The Changing Face of Higher Education – Part I

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Ironically, the ivory towers of education are regarded by many to be slow learners. Perhaps it would be more accurate to say that they are slow at change, not learning. The Education Design Lab recently released an insightful white paper that provides an overview of where the challenges of post-secondary education lie and where future change is likely to occur. This is part 1 of a 2 part article.

THE CHALLENGES

“Numerous factors are causing deep disruption in the current higher-education system: public institutions are having their appropriations cut by governments, private institutions have raised tuition but many have been unable to increase net revenue, collective student debt is now greater than credit-card debt, and colleges and universities are seeing sudden and potentially catastrophic drops in enrollment. Moody’s Investors Service, the credit-rating agency, has had a negative outlook for at least part of the higher-education industry since 2009. It reiterated its negative outlook in July. Outsiders have been forecasting for years a sudden demise of the traditional higher education system” (Education Design Lab).

CHANGES PAST & PRESENT

It’s not that change has not occurred. Rather, the focus of change efforts have been skewed towards efficiency more than effectiveness. The Education Design Lab has outlined three major phases of educational change over the past two decades. The third phase is just beginning and holds the most promise of helping us move towards a learner-effectiveness model.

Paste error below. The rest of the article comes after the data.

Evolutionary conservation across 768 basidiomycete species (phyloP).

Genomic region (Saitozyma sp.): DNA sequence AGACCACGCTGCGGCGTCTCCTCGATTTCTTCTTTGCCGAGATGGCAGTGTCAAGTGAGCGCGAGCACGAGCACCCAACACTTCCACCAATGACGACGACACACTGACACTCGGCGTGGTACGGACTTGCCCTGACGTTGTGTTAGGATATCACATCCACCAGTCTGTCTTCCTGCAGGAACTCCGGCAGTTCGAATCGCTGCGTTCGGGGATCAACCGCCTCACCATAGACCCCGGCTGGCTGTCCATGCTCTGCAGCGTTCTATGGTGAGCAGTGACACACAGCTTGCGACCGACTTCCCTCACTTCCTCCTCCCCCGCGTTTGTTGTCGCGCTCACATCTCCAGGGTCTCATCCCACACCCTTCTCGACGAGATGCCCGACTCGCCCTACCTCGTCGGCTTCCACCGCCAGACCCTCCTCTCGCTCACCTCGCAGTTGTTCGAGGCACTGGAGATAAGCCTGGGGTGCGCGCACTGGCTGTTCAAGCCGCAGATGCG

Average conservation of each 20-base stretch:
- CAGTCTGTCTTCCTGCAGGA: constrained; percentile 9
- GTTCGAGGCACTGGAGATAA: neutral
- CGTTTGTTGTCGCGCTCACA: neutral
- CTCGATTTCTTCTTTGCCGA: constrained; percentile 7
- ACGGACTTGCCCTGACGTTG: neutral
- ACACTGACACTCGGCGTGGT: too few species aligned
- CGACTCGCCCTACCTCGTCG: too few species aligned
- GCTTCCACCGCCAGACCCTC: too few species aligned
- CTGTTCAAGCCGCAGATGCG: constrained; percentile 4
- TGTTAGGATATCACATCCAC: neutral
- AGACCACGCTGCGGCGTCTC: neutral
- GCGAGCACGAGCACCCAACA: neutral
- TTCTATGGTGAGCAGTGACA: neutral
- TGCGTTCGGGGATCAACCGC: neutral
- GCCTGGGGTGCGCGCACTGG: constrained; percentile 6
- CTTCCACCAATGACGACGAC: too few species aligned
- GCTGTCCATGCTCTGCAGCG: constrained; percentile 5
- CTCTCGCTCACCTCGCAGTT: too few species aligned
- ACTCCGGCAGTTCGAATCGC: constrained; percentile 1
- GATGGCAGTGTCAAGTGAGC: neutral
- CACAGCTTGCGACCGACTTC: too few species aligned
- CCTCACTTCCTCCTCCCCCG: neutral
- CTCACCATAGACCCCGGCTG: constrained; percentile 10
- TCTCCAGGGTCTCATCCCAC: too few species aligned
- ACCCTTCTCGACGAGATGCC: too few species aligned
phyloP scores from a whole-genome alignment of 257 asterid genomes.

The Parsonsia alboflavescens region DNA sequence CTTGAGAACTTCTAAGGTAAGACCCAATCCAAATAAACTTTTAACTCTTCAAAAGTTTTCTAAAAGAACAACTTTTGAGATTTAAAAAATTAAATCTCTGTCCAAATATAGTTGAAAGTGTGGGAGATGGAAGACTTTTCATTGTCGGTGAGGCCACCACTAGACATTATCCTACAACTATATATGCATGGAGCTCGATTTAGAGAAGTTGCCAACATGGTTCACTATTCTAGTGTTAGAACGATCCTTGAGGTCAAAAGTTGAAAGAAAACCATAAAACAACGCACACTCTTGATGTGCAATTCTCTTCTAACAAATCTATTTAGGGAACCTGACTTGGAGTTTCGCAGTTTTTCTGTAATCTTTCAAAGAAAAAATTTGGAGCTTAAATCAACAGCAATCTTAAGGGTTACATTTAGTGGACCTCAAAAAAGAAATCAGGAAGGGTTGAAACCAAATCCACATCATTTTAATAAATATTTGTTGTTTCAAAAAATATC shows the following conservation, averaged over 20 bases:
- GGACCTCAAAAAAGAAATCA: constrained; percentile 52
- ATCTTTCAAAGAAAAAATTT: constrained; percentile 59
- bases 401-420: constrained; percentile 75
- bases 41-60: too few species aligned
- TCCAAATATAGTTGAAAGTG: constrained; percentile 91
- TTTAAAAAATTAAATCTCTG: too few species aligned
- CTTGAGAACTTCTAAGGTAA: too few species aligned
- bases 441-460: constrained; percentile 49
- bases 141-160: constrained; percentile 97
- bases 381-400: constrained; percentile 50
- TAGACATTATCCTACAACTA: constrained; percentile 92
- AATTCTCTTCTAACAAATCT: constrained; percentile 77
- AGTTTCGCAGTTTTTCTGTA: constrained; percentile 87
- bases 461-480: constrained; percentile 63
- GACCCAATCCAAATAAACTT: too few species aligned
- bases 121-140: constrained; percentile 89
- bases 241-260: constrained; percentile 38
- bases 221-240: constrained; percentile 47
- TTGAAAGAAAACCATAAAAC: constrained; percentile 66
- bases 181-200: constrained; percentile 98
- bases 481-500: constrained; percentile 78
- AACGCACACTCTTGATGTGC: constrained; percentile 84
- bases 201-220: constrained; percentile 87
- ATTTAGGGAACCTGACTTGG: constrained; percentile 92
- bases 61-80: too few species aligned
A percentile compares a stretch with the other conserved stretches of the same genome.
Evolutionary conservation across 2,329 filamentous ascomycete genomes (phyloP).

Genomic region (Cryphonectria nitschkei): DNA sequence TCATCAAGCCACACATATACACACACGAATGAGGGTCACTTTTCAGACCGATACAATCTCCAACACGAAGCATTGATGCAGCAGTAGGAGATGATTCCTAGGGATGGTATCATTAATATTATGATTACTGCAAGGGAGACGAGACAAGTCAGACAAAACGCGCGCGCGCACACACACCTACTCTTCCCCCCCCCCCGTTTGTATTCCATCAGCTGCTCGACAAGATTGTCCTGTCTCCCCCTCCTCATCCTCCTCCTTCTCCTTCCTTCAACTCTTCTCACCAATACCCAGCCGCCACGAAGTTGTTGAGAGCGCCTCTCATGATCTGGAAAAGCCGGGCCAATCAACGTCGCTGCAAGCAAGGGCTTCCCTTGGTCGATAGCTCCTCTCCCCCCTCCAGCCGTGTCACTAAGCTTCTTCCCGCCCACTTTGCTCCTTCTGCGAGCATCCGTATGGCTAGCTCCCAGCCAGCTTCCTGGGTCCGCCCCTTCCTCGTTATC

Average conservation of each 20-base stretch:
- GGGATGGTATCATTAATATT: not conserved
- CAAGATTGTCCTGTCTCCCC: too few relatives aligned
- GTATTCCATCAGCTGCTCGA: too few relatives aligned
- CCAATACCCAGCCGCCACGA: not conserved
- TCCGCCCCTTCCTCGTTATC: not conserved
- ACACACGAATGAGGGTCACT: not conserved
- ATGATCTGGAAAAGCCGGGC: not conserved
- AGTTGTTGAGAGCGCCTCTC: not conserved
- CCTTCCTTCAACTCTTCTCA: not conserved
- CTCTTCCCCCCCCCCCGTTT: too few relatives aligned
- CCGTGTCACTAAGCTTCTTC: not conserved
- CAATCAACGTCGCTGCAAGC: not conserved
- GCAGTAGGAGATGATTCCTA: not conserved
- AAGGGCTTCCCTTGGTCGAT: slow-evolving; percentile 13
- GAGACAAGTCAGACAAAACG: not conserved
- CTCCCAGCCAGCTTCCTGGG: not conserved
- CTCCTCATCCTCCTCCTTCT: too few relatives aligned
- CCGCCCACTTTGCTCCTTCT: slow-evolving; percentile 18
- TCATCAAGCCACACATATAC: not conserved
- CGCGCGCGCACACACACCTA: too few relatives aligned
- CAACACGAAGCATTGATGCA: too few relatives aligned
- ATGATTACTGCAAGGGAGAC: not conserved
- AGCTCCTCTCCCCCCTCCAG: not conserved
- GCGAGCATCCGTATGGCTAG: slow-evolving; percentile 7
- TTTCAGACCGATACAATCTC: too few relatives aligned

• Phase 1 – Learner management systems. We began to use integrated databases to consolidate
    processes and enhance learner experience. This has ranged from enterprise data systems to digital
    Education Change Projectionslibraries to on-line grades.
  • Phase 2 – Courseware tools, data analytics and dashboards, and software platforms. This phase focused on enhancing the pedagogy of learning with on-line learning platforms, and software which began to blend virtual and physical classrooms. It also began to provide consolidated data and the means to track history, trends and make more accurate future projections.
  • Phase 3 – Learner-centric education. Both of the previous phases have largely focused on how the institution can do its job better. Phase three will focus on products and services  which will ‘reach out to individual learners, define pathways for their success and travel down that path with them (Education Design Lab).

SO WHAT’S NEXT

There are five major categories in which change can occur: cost, accreditation, credit-hour structure, pedagogical innovation and meeting employer needs. In part 2 of our article next Tuesday, we will examine 8 ideas which will change how we educate.


 

Head ShotJeff Suderman is a strategist, professor and consultant who works in the field of organizational development. He works with clients to improve leadership, teamwork, organizational alignment, strategy and organizational Future-Readiness. He resides in Palm Desert, California. Twitter: @jlsuderman

Martin Van Der Werf. Education Design Lab (2015). The ed tech revolution is about to become the learner revolution.

Nick Anderson and Susan Svrluga (March 3, 2015) . Sweet Briar College to close because of financial challenges. The Washington Post.

 

 

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